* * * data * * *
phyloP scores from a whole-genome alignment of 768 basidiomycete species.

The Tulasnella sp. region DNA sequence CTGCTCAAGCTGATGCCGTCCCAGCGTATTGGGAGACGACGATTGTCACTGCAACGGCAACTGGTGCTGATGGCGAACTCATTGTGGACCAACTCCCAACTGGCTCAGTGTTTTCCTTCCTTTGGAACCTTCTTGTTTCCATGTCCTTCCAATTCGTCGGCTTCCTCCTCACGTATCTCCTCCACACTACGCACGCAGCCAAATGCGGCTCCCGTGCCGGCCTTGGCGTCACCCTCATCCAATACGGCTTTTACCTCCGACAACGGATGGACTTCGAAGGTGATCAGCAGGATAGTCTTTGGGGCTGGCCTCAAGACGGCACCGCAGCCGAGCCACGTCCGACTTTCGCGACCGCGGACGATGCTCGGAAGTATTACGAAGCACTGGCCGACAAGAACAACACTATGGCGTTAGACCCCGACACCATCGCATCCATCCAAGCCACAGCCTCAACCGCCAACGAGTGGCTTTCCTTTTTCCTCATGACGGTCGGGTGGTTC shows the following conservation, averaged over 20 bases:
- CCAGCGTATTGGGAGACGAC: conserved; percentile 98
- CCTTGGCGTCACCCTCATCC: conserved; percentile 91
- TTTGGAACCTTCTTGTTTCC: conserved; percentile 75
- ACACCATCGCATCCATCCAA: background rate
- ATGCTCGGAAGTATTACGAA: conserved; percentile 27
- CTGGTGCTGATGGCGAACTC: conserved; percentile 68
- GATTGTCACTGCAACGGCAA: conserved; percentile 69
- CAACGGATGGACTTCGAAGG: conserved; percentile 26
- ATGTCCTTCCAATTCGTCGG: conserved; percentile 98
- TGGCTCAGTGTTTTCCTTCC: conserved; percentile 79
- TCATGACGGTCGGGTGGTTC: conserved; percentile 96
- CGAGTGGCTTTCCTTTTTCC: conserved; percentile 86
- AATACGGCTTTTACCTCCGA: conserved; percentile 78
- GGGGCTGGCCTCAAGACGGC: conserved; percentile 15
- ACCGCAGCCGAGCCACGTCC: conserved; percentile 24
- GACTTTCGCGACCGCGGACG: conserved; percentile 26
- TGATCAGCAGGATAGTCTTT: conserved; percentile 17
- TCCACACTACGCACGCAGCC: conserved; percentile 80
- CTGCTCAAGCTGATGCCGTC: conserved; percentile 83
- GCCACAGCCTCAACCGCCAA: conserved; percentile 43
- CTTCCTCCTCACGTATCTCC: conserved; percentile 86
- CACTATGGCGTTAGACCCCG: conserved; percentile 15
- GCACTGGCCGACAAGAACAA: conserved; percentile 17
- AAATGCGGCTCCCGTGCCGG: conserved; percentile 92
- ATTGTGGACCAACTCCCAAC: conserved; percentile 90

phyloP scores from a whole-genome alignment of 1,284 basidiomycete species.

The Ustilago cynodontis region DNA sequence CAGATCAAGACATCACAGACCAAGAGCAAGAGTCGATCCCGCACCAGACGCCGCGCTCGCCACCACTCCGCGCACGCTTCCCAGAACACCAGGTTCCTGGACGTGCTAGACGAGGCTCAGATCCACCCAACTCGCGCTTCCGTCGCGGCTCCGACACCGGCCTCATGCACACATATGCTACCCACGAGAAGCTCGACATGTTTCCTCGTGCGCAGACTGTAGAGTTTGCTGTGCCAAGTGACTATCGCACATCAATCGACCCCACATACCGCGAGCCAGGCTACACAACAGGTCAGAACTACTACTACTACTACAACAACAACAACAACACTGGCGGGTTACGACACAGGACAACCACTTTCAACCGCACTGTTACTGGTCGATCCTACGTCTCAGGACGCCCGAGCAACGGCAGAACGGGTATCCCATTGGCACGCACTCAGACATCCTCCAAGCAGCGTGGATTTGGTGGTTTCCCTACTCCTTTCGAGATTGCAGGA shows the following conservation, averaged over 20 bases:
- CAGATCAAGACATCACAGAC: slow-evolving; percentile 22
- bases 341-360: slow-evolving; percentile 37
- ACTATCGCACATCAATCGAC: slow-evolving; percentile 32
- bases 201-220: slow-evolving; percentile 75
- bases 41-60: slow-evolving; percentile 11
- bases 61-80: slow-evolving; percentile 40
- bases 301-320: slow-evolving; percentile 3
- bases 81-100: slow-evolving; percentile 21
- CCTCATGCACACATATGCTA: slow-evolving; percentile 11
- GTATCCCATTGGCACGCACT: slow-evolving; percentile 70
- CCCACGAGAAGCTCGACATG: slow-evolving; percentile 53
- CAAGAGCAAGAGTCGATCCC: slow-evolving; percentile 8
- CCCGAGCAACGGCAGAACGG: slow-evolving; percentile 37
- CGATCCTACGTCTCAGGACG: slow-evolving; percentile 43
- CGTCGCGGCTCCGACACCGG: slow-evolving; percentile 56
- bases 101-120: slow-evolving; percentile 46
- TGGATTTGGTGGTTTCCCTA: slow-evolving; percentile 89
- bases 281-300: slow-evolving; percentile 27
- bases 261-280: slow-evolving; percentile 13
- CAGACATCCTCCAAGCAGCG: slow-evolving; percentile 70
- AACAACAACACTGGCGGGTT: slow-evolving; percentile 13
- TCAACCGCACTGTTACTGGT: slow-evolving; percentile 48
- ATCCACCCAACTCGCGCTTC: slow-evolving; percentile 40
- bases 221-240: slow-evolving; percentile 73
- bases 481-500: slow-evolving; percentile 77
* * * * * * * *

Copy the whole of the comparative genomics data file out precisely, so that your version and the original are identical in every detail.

phyloP scores from a whole-genome alignment of 768 basidiomycete species.

The Tulasnella sp. region DNA sequence CTGCTCAAGCTGATGCCGTCCCAGCGTATTGGGAGACGACGATTGTCACTGCAACGGCAACTGGTGCTGATGGCGAACTCATTGTGGACCAACTCCCAACTGGCTCAGTGTTTTCCTTCCTTTGGAACCTTCTTGTTTCCATGTCCTTCCAATTCGTCGGCTTCCTCCTCACGTATCTCCTCCACACTACGCACGCAGCCAAATGCGGCTCCCGTGCCGGCCTTGGCGTCACCCTCATCCAATACGGCTTTTACCTCCGACAACGGATGGACTTCGAAGGTGATCAGCAGGATAGTCTTTGGGGCTGGCCTCAAGACGGCACCGCAGCCGAGCCACGTCCGACTTTCGCGACCGCGGACGATGCTCGGAAGTATTACGAAGCACTGGCCGACAAGAACAACACTATGGCGTTAGACCCCGACACCATCGCATCCATCCAAGCCACAGCCTCAACCGCCAACGAGTGGCTTTCCTTTTTCCTCATGACGGTCGGGTGGTTC shows the following conservation, averaged over 20 bases:
- CCAGCGTATTGGGAGACGAC: conserved; percentile 98
- CCTTGGCGTCACCCTCATCC: conserved; percentile 91
- TTTGGAACCTTCTTGTTTCC: conserved; percentile 75
- ACACCATCGCATCCATCCAA: background rate
- ATGCTCGGAAGTATTACGAA: conserved; percentile 27
- CTGGTGCTGATGGCGAACTC: conserved; percentile 68
- GATTGTCACTGCAACGGCAA: conserved; percentile 69
- CAACGGATGGACTTCGAAGG: conserved; percentile 26
- ATGTCCTTCCAATTCGTCGG: conserved; percentile 98
- TGGCTCAGTGTTTTCCTTCC: conserved; percentile 79
- TCATGACGGTCGGGTGGTTC: conserved; percentile 96
- CGAGTGGCTTTCCTTTTTCC: conserved; percentile 86
- AATACGGCTTTTACCTCCGA: conserved; percentile 78
- GGGGCTGGCCTCAAGACGGC: conserved; percentile 15
- ACCGCAGCCGAGCCACGTCC: conserved; percentile 24
- GACTTTCGCGACCGCGGACG: conserved; percentile 26
- TGATCAGCAGGATAGTCTTT: conserved; percentile 17
- TCCACACTACGCACGCAGCC: conserved; percentile 80
- CTGCTCAAGCTGATGCCGTC: conserved; percentile 83
- GCCACAGCCTCAACCGCCAA: conserved; percentile 43
- CTTCCTCCTCACGTATCTCC: conserved; percentile 86
- CACTATGGCGTTAGACCCCG: conserved; percentile 15
- GCACTGGCCGACAAGAACAA: conserved; percentile 17
- AAATGCGGCTCCCGTGCCGG: conserved; percentile 92
- ATTGTGGACCAACTCCCAAC: conserved; percentile 90

phyloP scores from a whole-genome alignment of 1,284 basidiomycete species.

The Ustilago cynodontis region DNA sequence CAGATCAAGACATCACAGACCAAGAGCAAGAGTCGATCCCGCACCAGACGCCGCGCTCGCCACCACTCCGCGCACGCTTCCCAGAACACCAGGTTCCTGGACGTGCTAGACGAGGCTCAGATCCACCCAACTCGCGCTTCCGTCGCGGCTCCGACACCGGCCTCATGCACACATATGCTACCCACGAGAAGCTCGACATGTTTCCTCGTGCGCAGACTGTAGAGTTTGCTGTGCCAAGTGACTATCGCACATCAATCGACCCCACATACCGCGAGCCAGGCTACACAACAGGTCAGAACTACTACTACTACTACAACAACAACAACAACACTGGCGGGTTACGACACAGGACAACCACTTTCAACCGCACTGTTACTGGTCGATCCTACGTCTCAGGACGCCCGAGCAACGGCAGAACGGGTATCCCATTGGCACGCACTCAGACATCCTCCAAGCAGCGTGGATTTGGTGGTTTCCCTACTCCTTTCGAGATTGCAGGA shows the following conservation, averaged over 20 bases:
- CAGATCAAGACATCACAGAC: slow-evolving; percentile 22
- bases 341-360: slow-evolving; percentile 37
- ACTATCGCACATCAATCGAC: slow-evolving; percentile 32
- bases 201-220: slow-evolving; percentile 75
- bases 41-60: slow-evolving; percentile 11
- bases 61-80: slow-evolving; percentile 40
- bases 301-320: slow-evolving; percentile 3
- bases 81-100: slow-evolving; percentile 21
- CCTCATGCACACATATGCTA: slow-evolving; percentile 11
- GTATCCCATTGGCACGCACT: slow-evolving; percentile 70
- CCCACGAGAAGCTCGACATG: slow-evolving; percentile 53
- CAAGAGCAAGAGTCGATCCC: slow-evolving; percentile 8
- CCCGAGCAACGGCAGAACGG: slow-evolving; percentile 37
- CGATCCTACGTCTCAGGACG: slow-evolving; percentile 43
- CGTCGCGGCTCCGACACCGG: slow-evolving; percentile 56
- bases 101-120: slow-evolving; percentile 46
- TGGATTTGGTGGTTTCCCTA: slow-evolving; percentile 89
- bases 281-300: slow-evolving; percentile 27
- bases 261-280: slow-evolving; percentile 13
- CAGACATCCTCCAAGCAGCG: slow-evolving; percentile 70
- AACAACAACACTGGCGGGTT: slow-evolving; percentile 13
- TCAACCGCACTGTTACTGGT: slow-evolving; percentile 48
- ATCCACCCAACTCGCGCTTC: slow-evolving; percentile 40
- bases 221-240: slow-evolving; percentile 73
- bases 481-500: slow-evolving; percentile 77